Number of patients going missing from local mental health units ‘treble’

The number of patients going missing from Carseview has risen sharply.

More than one patient a week goes missing from mental health hospitals in Tayside, new figures have shown.

And the number of patients who go missing from Carseview more than trebled in the 10 months up to November this year, compared with the whole of 2016.

Figures provided to the Tele show between 76 and 84 patients were classed as missing from the region’s psychiatric units in 2017.

There were 36 people unaccounted for at the Carseview Centre this year, compared with just 11 in the previous 12 months.

Another 17 people from the Dudhope Centre — a young people’s inpatient unit (YPU) — also went missing this year, down from 35 in 2016.

The YPU is a mental health facility where young people who encounter emotional difficulties or a psychiatric illness affecting them and their families can spend time as an inpatient.

Dundee-based Conservative MSP Bill Bowman (pictured right) said: “This issue comes up year after year and I would like to know what attempts are made to find these patients.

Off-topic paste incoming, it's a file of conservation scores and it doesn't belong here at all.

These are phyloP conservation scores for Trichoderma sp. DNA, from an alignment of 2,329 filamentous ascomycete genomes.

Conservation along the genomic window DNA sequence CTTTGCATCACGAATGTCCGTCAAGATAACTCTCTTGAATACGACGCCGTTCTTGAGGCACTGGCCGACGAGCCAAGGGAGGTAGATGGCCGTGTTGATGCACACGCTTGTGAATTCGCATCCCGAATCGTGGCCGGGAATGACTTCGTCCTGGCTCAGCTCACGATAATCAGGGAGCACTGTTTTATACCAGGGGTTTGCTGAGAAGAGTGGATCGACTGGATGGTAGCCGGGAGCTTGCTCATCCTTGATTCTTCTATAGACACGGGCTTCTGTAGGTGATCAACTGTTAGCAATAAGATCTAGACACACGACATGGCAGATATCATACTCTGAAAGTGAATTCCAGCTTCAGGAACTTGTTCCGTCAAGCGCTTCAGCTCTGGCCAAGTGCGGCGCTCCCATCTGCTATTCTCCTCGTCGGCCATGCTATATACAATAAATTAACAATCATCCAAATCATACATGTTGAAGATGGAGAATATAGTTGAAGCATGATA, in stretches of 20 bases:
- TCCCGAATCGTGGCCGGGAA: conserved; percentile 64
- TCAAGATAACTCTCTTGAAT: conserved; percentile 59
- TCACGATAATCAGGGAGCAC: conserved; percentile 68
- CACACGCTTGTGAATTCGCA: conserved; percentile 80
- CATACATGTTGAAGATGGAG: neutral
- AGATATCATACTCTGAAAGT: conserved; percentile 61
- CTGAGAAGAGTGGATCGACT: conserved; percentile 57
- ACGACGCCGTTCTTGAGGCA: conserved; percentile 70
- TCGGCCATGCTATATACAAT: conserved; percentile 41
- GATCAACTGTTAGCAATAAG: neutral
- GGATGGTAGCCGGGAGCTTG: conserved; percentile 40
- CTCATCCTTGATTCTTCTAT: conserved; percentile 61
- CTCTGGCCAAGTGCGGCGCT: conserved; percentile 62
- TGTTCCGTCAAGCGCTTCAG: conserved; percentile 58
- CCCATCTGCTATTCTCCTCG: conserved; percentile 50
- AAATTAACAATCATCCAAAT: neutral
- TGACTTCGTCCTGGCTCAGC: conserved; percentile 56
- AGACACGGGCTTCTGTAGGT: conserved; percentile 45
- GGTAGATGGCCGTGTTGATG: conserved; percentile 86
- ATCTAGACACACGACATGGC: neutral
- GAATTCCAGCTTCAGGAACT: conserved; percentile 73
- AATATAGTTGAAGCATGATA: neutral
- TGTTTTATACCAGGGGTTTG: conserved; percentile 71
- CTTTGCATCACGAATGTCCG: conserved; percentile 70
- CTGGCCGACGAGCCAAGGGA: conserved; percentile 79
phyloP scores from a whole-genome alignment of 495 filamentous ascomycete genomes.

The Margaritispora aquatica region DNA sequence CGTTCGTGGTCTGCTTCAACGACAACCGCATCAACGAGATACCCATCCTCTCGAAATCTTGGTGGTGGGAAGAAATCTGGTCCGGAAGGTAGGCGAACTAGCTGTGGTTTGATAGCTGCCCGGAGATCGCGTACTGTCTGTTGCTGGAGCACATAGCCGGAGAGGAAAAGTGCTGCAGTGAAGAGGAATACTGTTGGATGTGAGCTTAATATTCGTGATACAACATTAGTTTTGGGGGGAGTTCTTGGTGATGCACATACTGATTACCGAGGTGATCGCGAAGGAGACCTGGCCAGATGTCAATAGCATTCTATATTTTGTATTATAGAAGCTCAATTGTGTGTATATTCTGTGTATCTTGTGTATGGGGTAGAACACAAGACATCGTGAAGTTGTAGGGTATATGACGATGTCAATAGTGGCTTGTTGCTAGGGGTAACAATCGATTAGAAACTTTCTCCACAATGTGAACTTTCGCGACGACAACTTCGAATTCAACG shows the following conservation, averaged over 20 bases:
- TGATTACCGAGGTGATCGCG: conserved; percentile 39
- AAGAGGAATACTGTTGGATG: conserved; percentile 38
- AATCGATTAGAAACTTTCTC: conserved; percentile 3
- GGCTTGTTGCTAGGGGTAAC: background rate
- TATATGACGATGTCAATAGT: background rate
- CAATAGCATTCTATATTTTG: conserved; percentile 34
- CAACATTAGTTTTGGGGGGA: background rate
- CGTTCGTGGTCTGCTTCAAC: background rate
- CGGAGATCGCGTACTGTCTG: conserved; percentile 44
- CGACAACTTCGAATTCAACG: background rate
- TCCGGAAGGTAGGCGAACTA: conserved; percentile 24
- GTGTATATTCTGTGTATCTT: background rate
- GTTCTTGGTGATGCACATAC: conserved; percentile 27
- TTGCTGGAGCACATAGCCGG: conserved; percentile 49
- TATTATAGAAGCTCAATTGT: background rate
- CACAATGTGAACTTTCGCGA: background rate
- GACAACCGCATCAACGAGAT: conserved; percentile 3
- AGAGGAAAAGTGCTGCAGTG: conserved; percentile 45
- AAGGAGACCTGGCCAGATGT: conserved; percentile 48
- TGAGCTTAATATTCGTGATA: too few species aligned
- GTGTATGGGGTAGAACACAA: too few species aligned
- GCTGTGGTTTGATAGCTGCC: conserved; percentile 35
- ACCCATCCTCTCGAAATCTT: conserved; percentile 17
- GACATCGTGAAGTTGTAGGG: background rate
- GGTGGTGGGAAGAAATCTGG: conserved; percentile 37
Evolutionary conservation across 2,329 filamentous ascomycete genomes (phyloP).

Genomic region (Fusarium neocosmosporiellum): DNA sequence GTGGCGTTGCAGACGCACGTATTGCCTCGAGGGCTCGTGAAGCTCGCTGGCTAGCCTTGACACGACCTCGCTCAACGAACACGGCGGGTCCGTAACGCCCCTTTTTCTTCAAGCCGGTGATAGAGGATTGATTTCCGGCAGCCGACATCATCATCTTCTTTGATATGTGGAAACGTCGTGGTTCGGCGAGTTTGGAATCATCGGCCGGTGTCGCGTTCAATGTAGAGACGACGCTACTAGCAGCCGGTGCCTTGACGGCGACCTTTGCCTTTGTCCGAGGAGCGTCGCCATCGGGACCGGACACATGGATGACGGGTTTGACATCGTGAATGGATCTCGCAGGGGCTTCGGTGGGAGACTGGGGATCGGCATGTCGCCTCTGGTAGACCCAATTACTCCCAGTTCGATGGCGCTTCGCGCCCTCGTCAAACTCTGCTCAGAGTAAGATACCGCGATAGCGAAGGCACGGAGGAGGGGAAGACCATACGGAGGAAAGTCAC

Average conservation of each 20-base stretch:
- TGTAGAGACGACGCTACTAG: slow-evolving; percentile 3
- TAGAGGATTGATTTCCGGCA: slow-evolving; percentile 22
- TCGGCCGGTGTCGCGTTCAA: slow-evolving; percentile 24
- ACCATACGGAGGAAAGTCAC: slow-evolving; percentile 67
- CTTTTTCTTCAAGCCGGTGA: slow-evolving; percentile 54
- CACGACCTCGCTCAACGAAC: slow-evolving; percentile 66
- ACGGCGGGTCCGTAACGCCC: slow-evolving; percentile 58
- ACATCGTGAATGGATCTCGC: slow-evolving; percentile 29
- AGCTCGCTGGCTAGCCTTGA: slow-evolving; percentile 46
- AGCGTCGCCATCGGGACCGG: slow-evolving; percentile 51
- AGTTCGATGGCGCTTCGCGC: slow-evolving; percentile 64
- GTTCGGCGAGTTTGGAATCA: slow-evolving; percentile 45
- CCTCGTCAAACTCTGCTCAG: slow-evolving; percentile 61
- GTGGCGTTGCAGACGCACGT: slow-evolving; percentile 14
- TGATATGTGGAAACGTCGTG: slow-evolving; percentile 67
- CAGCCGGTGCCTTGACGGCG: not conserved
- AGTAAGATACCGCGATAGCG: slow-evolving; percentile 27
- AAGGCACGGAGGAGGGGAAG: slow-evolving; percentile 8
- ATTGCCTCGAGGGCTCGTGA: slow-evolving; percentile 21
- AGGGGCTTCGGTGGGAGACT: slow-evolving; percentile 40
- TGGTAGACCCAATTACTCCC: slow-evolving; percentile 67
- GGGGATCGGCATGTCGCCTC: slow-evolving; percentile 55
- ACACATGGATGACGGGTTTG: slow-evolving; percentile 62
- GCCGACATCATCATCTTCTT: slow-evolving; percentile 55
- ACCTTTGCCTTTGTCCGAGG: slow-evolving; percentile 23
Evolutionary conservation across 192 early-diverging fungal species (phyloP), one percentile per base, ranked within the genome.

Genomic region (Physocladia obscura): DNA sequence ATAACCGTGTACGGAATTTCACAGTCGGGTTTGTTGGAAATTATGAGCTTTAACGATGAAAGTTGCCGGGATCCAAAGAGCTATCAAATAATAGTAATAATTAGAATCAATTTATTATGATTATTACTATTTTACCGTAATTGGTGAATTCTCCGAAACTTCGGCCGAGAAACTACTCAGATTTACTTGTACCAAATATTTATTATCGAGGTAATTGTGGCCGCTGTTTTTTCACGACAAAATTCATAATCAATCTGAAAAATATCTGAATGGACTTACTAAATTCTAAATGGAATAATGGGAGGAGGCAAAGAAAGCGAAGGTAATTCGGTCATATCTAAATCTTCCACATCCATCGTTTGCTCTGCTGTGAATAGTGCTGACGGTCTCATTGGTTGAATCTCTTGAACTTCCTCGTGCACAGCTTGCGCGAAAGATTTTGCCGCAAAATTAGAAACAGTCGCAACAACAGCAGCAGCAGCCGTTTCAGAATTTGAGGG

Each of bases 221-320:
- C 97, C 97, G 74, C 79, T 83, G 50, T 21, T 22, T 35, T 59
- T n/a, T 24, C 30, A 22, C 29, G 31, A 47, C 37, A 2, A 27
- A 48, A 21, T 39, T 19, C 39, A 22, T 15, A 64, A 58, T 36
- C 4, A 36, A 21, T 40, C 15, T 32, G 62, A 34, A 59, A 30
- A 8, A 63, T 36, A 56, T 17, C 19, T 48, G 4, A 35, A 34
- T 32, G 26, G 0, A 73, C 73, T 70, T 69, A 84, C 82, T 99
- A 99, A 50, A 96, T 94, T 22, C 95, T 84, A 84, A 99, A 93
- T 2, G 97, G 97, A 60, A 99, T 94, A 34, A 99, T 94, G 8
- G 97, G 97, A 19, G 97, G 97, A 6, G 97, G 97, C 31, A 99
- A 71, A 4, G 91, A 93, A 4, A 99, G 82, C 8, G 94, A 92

“We are talking about some extremely vulnerable people that could be at significant risk — they cannot simply be treated as out-of-sight, out-of-mind.

“I’d be interested to know if the spike in numbers going missing from Carseview can be attributed in part to an increase in referrals, following the decision to close the Mulberry Unit at Stracathro Hospital.”

An NHS Tayside spokeswoman said: “NHS Tayside takes its duty of care to patients very seriously and has procedures for staff to follow in the case of a missing patient, developed in partnership with Police Scotland.

“The data collected within NHS Tayside does not separate the categories of absent and missing.

“A person may be absent for various reasons, including a late return to hospital from a visit home or an appointment, but that episode would be included within the data in the missing persons category.

“Unless patients are being detained in a secure facility, they are free to leave and can discharge themselves at any time, even against medical advice.”

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